Is Ayaan Hirsi Ali a racist? She was born in Somalia, from which she escaped to avoid an arranged marriage, and she eventually became a member of Parliament in the Netherlands.
She helped produce a film with Theo Van Gogh which criticized Islam’s treatment of women. Van Gogh was shot to death by a Muslim in retaliation, and a note was pinned to his chest with a knife — a note that threatened Ayaan Hirsi Ali.
She made her way to the United States, and has since written two books critical of Islam: Infidel and Nomad: From Islam to America: A Personal Journey Through the Clash of Civilizations.
Is Wafa Sultan a racist? She was born and raised in Syria, and was trained as a psychiatrist.
On February 21, 2006, she took part in an Al Jazeera discussion program, arguing with the hosts about Samuel P. Huntington’s Clash of Civilizations theory. A six-minute composite video of her response was widely circulated on blogs and through email. The New York Times estimated it was seen at least one million times. In the video she criticized Muslims for treating non-Muslims differently, and for not recognizing the accomplishments of Jews and other non-Muslims. The video was the most-discussed video of all time with over 260,000 comments on YouTube.
Warraq founded the Institute for the Secularisation of Islamic Society. He is a senior research fellow at the Center for Inquiry, focusing on Quranic criticism.
Warraq is the author of seven books, including Why I Am Not a Muslim and Leaving Islam. He has spoken at the United Nations “Victims of Jihad” conference organized by the International Humanist and Ethical Union alongside speakers such as Bat Ye’or, Ayaan Hirsi Ali, and Simon Deng.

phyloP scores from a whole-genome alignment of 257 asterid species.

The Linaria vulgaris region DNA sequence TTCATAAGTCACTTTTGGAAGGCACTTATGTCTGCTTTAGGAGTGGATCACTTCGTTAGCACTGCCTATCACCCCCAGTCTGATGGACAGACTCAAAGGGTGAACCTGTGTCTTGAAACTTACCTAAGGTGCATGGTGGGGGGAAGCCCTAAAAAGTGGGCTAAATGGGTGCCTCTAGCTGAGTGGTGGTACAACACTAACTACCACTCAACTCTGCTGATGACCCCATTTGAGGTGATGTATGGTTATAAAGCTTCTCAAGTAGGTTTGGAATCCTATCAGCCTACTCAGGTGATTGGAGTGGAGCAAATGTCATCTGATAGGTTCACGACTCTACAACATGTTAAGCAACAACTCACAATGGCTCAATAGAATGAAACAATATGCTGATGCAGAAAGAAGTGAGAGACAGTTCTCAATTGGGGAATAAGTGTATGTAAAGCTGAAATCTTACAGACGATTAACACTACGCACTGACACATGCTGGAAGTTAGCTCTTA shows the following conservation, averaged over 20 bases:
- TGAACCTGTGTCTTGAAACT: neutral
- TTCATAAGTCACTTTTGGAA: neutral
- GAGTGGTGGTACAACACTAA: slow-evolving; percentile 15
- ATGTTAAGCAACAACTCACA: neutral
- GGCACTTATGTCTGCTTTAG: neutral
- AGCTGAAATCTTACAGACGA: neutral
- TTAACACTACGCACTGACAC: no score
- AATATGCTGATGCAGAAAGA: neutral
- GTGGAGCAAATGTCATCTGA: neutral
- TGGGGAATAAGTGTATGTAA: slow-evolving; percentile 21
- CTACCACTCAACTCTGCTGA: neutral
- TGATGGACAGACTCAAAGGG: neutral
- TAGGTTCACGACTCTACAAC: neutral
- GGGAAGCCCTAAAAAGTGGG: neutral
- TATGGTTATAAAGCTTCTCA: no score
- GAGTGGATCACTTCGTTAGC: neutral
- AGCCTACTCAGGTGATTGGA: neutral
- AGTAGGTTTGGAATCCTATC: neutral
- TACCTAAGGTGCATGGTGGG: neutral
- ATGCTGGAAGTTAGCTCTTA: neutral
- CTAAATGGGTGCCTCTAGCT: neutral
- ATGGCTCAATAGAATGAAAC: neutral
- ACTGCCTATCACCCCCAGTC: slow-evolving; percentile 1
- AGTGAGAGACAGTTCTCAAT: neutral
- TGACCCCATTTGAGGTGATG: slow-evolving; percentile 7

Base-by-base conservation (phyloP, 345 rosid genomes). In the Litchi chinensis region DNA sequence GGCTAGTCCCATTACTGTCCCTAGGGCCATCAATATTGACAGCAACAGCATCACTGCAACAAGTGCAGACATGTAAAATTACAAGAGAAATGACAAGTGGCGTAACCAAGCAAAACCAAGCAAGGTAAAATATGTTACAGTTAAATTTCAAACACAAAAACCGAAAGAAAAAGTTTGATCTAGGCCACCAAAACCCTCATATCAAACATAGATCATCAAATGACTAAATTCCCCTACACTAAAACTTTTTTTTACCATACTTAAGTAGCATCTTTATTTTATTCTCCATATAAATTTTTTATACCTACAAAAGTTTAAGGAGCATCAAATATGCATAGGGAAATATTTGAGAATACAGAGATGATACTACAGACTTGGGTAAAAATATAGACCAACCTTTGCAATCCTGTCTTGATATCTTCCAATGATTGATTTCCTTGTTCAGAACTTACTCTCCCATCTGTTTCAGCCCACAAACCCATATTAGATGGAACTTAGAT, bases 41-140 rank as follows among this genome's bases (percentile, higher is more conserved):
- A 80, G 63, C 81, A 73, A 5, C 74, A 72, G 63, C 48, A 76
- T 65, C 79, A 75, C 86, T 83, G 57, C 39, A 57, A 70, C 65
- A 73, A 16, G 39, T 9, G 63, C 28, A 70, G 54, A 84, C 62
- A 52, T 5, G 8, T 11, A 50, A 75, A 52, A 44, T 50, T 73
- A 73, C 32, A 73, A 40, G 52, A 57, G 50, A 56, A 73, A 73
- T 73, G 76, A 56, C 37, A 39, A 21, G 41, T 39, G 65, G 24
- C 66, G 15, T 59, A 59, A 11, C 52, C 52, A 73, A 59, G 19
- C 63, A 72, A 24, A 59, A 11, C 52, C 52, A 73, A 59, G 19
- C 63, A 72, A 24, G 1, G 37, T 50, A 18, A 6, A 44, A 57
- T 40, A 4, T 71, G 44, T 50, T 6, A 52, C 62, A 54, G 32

In an article about him, a correspondent wrote, “A life of 25 years of relentless service has strengthened the resolve of Tapan Ghosh to unite Hindu masses to fight against injustice and the oppressive attitude of the authorities in the face of ever-increasing Islamist aggression.”
Ghosh said, “As someone who has suffered enormously from the Islamist onslaught in eastern India, both after the partition of India as well as the partition of erstwhile Pakistan to form Bangladesh, Islamic terrorism has deeply affected my life and the life of millions in the Indian subcontinent. The horrific events of 1971 where nearly 3 million Bengalis, mostly Hindus were exterminated by the Pakistani military regime left an everlasting impression on me. Since then, I have worked relentlessly for the service and upliftment of people reeling under the scourge of radical Islam.”
Is Seyran Ates a racist? Born in Turkey of Kurdish parents, and now working as a lawyer in Germany, Atest is highly critical of an immigrant Muslim society that is often more orthodox than its counterpart in Turkey, and her criticisms have put her at risk.
Her book, “Islam Needs a Sexual Revolution,” was scheduled for publication in Germany in 2009. In an interview in January 2008 on National Public Radio, Ates stated that she was in hiding and would not be working on Muslim women’s behalf publicly (including in court) due to the threats against her.
Ates is the author of the article, Human Rights Before Religion: Have we forgotten to protect women in our bid to accommodate practices carried out in the name of Islam?
On May 15, 1986, Bok was captured and enslaved at age seven during an Islamic militia raid on the village of Nymlal. Slavery is a standard feature of orthodox Islam. Bok lived in bondage for ten years before escaping imprisonment in Kurdufan, followed by a journey to the United States by way of Cairo, Egypt. Read more of his story here.